PLAN YOUR VISIT - Discover mythological narratives and stories of migration with new exhibition Land & Sea (2 March - 16 June 2024)


Bundanon’s new Art Museum and the Bridge for creative learning address how buildings and landscapes can be both resilient and resistant. The Art Museum has to be resistant to fire. The Bridge has to be resilient and let the floodwaters flow unimpeded. This project is a celebration of those forces on the site. – Kerstin Thompson 

  • The new Bundanon development incorporates radical solutions to a changing climate with a net zero energy target and will be defensible against fire and flood.
  • The design addresses how buildings and landscapes can be both resilient and resistant. The Art Museum is resistant to fire. The Bridge has to be resilient and let the overland flow and floodwaters flow unimpeded.
  • The new Art Museum and the Bridge have been sited within the small portion of the site above the 100-year flood line.
  • The entire site will be solar powered, saving energy consumption with provision for a battery system.
  • Bundanon will harvest and store rainwater in a 300kl tank for supply, and use black water treatment processes to reuse wastewater: an integrated, sustainable practice for onsite water management.
  • With a reduced reliance on fossil fuel sources, Bundanon provides heating and cooling for the gallery via a geothermal array feeding a central heat rejection system connected to air handling units.
  • The major new building, the Bridge, which includes education and accommodation areas, is treated like a piece of flood infrastructure. The architecture supports rather than impedes the natural system of water flow across the site.


  • The organisation has its own carbon farming process and has 12,000 carbon credits.
  • The core design team for the new Art Museum and the Bridge consisted of architects (Kerstin Thompson Architects), landscape architects (Wraight Associates with Craig Burton), services engineers (Steensen Varming) and sustainable design engineers (Atelier 10). All four groups developed the design. Together they generated a concept that integrates architecture and landscape within a broader continuum of sustainable environmental systems, ecology and site infrastructure.
  • Sensitively embracing the existing landscape and its ecology, the design responds to current and future climatic conditions with inspiration drawn from rural Australia’s trestle flood bridges.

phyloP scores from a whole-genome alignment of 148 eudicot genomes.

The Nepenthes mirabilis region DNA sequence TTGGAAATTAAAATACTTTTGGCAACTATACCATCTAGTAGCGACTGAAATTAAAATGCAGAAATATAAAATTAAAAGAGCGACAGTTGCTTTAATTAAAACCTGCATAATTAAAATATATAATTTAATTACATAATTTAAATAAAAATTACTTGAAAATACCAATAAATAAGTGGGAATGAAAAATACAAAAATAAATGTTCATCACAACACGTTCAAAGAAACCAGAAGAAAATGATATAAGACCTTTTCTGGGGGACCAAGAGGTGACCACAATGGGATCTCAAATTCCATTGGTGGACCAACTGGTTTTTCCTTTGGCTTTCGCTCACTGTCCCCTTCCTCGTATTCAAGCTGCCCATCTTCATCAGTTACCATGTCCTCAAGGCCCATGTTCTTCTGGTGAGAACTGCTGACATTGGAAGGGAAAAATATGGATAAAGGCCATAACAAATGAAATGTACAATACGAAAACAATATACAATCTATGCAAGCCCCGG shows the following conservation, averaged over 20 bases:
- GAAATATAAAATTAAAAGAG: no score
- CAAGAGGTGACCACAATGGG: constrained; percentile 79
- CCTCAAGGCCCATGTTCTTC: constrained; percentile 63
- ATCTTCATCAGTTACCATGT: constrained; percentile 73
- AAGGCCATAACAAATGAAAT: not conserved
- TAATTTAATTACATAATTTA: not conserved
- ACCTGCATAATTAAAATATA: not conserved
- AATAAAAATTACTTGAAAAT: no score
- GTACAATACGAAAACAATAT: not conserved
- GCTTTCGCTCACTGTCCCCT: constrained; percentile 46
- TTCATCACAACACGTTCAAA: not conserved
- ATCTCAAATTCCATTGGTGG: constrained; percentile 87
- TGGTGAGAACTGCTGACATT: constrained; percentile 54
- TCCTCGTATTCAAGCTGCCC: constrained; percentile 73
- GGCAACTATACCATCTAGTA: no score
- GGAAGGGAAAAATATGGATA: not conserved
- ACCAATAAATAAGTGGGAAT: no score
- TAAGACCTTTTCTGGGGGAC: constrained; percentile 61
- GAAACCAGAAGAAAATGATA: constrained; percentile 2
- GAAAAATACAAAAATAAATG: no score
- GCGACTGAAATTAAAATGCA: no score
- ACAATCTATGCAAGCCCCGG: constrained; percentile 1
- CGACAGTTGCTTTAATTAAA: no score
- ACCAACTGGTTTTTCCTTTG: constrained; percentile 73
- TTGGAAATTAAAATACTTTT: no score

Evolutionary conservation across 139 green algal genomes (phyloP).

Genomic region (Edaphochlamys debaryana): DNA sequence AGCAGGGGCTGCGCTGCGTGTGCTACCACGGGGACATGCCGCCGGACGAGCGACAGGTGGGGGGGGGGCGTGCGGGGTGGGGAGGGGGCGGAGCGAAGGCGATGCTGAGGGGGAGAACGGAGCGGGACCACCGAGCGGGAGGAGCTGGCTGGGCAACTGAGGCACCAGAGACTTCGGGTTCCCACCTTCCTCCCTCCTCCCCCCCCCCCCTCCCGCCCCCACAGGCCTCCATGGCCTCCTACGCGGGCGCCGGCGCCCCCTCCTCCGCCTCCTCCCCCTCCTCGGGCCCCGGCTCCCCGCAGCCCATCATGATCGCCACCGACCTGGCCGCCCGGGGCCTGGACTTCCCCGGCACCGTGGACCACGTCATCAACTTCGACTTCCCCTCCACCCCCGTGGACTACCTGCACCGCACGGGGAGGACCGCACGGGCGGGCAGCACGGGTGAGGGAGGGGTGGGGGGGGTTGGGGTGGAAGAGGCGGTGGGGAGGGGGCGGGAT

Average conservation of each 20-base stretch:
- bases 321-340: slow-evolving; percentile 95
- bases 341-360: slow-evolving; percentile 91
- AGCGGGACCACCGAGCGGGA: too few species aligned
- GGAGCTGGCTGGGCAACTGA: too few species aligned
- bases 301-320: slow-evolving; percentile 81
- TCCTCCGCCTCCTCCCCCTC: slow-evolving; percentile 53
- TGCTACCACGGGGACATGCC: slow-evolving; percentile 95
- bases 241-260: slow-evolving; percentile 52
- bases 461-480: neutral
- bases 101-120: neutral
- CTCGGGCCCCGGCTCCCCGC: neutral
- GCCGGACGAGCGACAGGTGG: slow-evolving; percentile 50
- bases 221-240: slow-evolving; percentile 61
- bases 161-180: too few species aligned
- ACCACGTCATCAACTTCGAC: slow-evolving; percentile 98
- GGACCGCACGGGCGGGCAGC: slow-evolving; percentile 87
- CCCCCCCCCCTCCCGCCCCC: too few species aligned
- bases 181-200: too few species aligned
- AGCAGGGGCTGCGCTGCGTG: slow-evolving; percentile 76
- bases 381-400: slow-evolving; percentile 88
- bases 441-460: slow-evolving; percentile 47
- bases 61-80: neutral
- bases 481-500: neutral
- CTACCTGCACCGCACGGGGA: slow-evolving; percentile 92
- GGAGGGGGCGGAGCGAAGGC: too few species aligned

• Recalling the trestle bridges endemic to flood landscapes such as this, the dramatic bridging structure straddles the gully from ridge to ridge, allowing sporadic waters and the overland flow to move beneath it. The approach also guarantees the reinstatement of the wet gully ecology.
  • Locally sourced/quarried stones in aggregate of paving slabs;
  • Local sourcing of materials and labour;
  • Local and native, drought- and bushfire-tolerant plant species selections;
  • High performance, Low E, bushfire resistant window treatment/nil fire glass;
  • Radcon timber cladding which has no wastage;
  • Robust metal cladding with integrated colour to the external of the bridge, reducing the need for repainting or recladding;
  • Armourply hardwood lining locally sourced, sustainable forestry etc.
  • Precast concrete beams, wall panels, floor etc.
  • The Art Museum and Collection Store are subterranean. Artworks are housed and exhibited in an underground building, which protects the works from diverse climate conditions and offers thermal stability in the form of the reinstated hill. With only one external façade, the building envelope is otherwise protected from thermal gain and therefore reduces the reliance of the gallery on mechanical systems and additional energy required to run these for climate control and stability.
  • The galleries provide a balance of natural and artificial light to suit the installations, with the flexibility to close off natural light sources when the art is deemed too sensitive.
  • Bundanon is a very bespoke, Australian response that is reflective of national vernacular when it comes to environmental response in architecture.
  • The design speaks to a new cohort of sustainability and is exemplar in Australia’s institutional repertoire.
  • The design aligns the needs of the various functions with an appropriate level of thermal/climate control within the Art Museum.
  • A counterpoint to this is The Bridge which by contrast is in the spirit of Arthur Boyd’s practice of painting en plein air where climate variation is central to one’s (the visitor’s) experience.
  • In the spirit of en plein air the accommodation rooms incorporate passive, manually operated systems for environmental control enabling visitors to tune the room to their needs: adjustable timber louvres, a sliding perforated metal screen over the windows and louvres to manage air flow and sunlight (and insects!) and a ventilation panel above the entry door to assist cross flow.
  • The roof of the gallery has earth planted with native grasses to provide insulation from heat gain;
  • The Bridge roof is made from Aramax. It functions as a parasol that effectively shades the breezeway spaces and also the accommodation rooms which have their own independent roofs below and with an air gap to enhance air flow and passive cooling.
  • The accommodation rooms are arranged in banks with breezeways between them and with open air corridors for air flow.

Bundanon acknowledges the people of the Dharawal and Dhurga language groups as the traditional owners of the land within our boundaries, and recognises their continuous connection to culture, community and Country.

In Dharawal the word Bundanon means deep valley.

This website contains names, images and voices of deceased Aboriginal and Torres Strait Islander peoples.